WASHINGTON — Tyson Timbs would like his Land Rover back.
The State of Indiana took it, using a law that lets it seize vehicles used to transport illegal drugs. Last week, the Supreme Court agreed to decide whether the Constitution has anything to say about such civil forfeiture laws, which allow states and localities to take and keep private property used to commit crimes.
Mr. Timbs bought the Land Rover after his father died. The life insurance money amounted to around $73,000, and he spent $42,000 of it on the vehicle. He blew most of the rest on drugs.
“Unfortunately, I had a whole bunch of money, which isn’t a good idea for a drug addict to have,” Mr. Timbs recalled the other day. “I used a lot, and eventually the money ran out. It was an addict’s life.”
Mr. Timbs’s habit started with an opioid addition and progressed to heroin. He used his Land Rover to get drugs and, on at least two occasions, to sell them. The buyers were undercover police officers.
Mr. Timbs pleaded guilty to one of the drug sales, in which $225 had changed hands, and he was sentenced to a year of house arrest followed by five years of probation. He also agreed to pay an array of fees and fines adding up to about $1,200.
But Indiana wanted more. Using the civil forfeiture law, it took the Land Rover.
Mr. Timbs, 37, has put his life back together, but it has not been easy. “I have to go to meetings, to counseling, to probation appointments,” he said, making clear that he was not complaining.
“They want you to get a job,” he said. “It’s hard to do without a vehicle. Plus, I was a felon, which makes it even harder to find a job.”
He found work as a machinist in a factory some 40 minutes from his home in Marion, Ind., where he lives with his aunt. He borrows her car to get to work, and he feels guilty about that.
“She has to take a bus back and forth to her kidney dialysis appointments,” he said.
As Justice Clarence Thomas explained last year in an opinion urging the Supreme Court to examine civil forfeiture laws, government seizures of property used to commit crimes have become worrisomely popular.
“Forfeiture has in recent decades become widespread and highly profitable,” Justice Thomas wrote. “And because the law enforcement entity responsible for seizing the property often keeps it, these entities have strong incentives to pursue forfeiture.”
“This system — where police can seize property with limited judicial oversight and retain it for their own use — has led to egregious and well-chronicled abuses,” he wrote, citing excellent reporting from The Washington Post and The New Yorker.
“Tyson’s case illustrates how civil forfeiture makes it harder for people who have made mistakes to correct those mistakes and re-enter society,” Mr. Hottot said. “It shouldn’t take the United States Supreme Court to make clear that you don’t take everything from a person who’s facing the kinds of challenges Tyson is.”
Mr. Timbs won the early rounds in Indiana’s lawsuit seeking to take his vehicle, based on the Eighth Amendment, which says that “excessive bail shall not be required, nor excessive fines imposed, nor cruel and unusual punishments inflicted.”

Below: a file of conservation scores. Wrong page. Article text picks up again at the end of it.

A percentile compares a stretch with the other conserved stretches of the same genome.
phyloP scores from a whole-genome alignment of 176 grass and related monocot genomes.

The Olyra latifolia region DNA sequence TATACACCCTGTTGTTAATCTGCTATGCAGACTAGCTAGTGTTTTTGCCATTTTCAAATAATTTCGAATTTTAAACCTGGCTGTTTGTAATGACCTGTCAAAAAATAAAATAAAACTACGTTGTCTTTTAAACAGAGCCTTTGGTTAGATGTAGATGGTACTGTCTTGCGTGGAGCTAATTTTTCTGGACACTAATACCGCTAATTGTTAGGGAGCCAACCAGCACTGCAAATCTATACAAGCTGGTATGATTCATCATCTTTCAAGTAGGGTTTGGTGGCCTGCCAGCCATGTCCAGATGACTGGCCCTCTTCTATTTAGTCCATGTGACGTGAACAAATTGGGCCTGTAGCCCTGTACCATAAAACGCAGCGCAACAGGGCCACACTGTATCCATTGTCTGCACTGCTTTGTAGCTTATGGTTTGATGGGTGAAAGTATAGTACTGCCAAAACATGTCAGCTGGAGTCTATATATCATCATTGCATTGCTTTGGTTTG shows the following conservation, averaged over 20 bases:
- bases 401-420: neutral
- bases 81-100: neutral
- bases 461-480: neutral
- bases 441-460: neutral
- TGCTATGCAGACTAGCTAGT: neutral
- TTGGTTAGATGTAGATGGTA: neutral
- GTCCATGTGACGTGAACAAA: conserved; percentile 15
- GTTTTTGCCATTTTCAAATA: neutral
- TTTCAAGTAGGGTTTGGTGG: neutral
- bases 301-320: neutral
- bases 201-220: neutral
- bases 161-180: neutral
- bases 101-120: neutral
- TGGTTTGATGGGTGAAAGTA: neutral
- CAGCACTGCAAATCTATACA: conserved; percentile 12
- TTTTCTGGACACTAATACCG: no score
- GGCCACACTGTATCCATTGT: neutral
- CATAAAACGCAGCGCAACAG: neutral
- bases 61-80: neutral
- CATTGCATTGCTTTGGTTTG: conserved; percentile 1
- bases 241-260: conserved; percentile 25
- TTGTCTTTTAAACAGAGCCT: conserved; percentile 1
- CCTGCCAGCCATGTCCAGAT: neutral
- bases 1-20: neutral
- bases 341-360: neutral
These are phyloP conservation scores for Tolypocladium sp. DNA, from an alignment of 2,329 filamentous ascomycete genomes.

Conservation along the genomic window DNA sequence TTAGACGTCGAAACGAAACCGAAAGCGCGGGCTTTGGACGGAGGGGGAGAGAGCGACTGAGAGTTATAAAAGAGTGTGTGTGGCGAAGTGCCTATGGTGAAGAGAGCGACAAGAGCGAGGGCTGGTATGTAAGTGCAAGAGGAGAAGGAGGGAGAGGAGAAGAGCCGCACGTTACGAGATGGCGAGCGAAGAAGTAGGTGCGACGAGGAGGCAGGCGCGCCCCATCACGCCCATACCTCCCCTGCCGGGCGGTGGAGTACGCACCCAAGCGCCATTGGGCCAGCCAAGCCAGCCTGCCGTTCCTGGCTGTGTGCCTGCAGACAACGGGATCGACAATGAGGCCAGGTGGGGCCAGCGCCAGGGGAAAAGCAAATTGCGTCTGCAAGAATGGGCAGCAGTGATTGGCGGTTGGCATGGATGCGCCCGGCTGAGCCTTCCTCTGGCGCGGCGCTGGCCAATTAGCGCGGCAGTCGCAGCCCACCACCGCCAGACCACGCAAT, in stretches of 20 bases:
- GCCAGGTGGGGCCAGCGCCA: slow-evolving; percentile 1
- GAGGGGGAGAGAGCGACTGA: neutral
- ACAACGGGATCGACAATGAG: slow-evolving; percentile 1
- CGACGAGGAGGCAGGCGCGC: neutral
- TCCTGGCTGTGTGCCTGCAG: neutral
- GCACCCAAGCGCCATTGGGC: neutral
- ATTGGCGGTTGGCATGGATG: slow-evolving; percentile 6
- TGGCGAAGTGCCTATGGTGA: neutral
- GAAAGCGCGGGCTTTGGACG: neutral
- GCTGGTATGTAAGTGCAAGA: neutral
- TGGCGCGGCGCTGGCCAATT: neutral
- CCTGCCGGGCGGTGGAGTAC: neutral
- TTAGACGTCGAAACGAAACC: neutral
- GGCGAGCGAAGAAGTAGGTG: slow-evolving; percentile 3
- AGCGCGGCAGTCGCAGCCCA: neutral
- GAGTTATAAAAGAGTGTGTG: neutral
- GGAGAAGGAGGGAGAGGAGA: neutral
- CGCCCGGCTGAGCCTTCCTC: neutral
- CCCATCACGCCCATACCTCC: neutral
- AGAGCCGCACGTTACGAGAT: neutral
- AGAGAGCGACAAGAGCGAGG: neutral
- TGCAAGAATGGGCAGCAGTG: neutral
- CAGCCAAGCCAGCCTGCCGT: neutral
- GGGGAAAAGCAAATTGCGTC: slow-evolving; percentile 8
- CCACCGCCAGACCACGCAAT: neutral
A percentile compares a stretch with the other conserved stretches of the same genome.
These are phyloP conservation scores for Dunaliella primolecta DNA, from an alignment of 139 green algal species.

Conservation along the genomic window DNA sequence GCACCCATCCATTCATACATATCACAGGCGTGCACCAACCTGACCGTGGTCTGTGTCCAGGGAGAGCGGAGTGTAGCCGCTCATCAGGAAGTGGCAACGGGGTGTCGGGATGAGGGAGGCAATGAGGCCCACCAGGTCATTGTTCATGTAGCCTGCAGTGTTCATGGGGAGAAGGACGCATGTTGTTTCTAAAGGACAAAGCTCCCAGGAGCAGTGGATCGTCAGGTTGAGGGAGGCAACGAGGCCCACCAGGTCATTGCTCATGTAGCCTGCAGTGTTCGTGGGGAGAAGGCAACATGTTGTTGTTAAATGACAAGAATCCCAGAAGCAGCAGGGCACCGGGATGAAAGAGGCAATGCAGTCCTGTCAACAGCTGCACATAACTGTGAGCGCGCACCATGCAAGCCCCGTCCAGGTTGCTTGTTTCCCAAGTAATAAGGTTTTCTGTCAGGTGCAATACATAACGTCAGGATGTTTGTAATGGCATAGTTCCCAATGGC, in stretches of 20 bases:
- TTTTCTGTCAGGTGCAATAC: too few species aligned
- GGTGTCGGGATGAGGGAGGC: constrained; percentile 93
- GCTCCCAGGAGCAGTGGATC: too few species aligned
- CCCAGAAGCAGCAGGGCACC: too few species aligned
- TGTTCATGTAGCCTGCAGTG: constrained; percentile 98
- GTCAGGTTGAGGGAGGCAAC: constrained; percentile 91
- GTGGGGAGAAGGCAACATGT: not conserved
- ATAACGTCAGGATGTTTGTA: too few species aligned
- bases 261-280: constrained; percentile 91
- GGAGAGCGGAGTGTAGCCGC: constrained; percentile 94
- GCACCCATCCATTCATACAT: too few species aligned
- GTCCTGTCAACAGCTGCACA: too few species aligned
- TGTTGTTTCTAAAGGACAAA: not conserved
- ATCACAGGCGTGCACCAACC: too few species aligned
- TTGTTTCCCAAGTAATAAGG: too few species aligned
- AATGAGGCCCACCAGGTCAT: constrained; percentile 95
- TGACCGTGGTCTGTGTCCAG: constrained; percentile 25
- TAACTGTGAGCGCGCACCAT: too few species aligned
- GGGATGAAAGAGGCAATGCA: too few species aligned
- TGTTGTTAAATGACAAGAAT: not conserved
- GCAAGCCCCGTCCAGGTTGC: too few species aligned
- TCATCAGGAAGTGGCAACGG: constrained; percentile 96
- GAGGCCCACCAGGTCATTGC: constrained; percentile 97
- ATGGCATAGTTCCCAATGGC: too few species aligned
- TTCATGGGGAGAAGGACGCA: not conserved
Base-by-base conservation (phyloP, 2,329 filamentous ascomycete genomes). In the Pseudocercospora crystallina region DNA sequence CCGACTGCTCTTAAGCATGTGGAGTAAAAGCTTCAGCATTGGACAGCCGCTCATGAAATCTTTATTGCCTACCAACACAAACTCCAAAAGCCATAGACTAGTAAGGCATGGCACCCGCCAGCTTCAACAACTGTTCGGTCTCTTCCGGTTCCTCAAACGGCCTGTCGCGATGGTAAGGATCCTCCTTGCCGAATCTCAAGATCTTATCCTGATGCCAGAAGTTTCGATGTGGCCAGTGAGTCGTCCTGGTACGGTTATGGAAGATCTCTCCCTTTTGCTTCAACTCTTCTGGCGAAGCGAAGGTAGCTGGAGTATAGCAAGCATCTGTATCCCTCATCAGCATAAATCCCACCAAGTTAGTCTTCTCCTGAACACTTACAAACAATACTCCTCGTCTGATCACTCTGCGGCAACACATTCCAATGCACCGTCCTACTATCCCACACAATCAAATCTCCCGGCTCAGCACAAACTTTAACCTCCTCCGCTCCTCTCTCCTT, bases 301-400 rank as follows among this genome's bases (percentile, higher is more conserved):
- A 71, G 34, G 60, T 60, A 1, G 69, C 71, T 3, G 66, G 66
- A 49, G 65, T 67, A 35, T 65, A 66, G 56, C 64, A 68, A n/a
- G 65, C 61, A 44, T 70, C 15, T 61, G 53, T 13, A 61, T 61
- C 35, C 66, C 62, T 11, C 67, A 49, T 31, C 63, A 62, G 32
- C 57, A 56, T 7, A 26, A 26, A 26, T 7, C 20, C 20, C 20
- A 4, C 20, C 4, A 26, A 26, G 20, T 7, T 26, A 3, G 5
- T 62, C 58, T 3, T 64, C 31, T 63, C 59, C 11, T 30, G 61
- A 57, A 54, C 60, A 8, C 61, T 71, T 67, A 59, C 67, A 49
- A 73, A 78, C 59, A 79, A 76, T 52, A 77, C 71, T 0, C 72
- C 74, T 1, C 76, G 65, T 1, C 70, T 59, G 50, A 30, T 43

Judge Jeffrey D. Todd, of the Grant County Superior Court, said the amendment’s second clause — the one barring “excessive fines” — protected Mr. Timbs. The Land Rover, the judge wrote, was worth about four times the maximum fine Mr. Timbs could have been ordered to pay, which was $10,000. It was also worth more than 30 times the fines that were actually imposed.
“The amount of the forfeiture sought is excessive and is grossly disproportional to the gravity of the defendant’s offense,” Judge Todd wrote.
An appeals court agreed. In dissent, Judge Michael P. Barnes wrote that civil forfeiture laws can be abused but that Mr. Timbs should lose the vehicle.
“I am keenly aware of the overreach some law enforcement agencies have exercised in some of these cases,” Judge Barnes wrote. “Entire family farms are sometimes forfeited based on one family member’s conduct, or exorbitant amounts of money are seized. However, it seems to me that one who deals heroin, and there is no doubt from the record we are talking about a dealer, must and should suffer the legal consequences to which he exposes himself.”
The Indiana Supreme Court ruled against Mr. Timbs, on interesting grounds. It said the Eighth Amendment’s prohibition of excessive fines did not apply to ones imposed by states.
This is, surprisingly, an open question. The Bill of Rights originally restricted the power of only the federal government, but the Supreme Court has ruled that most of its protections apply to the states under the due process clause of the 14th Amendment, one of the post-Civil War amendments.
But there are a few exceptions, and the Supreme Court has been inconsistent about where it stands on the excessive fines clause. Mr. Timbs’s case is poised to resolve the question. It will be argued in the fall.
In the meantime, Mr. Timbs sometimes lapses into frustration and bitterness.
“I don’t deserve this,” he said. “Nobody does. It’s an unnecessary stressor. I struggle with more than addiction. I struggle with anxiety and depression. I don’t feel like much of a man, because I don’t have a vehicle.”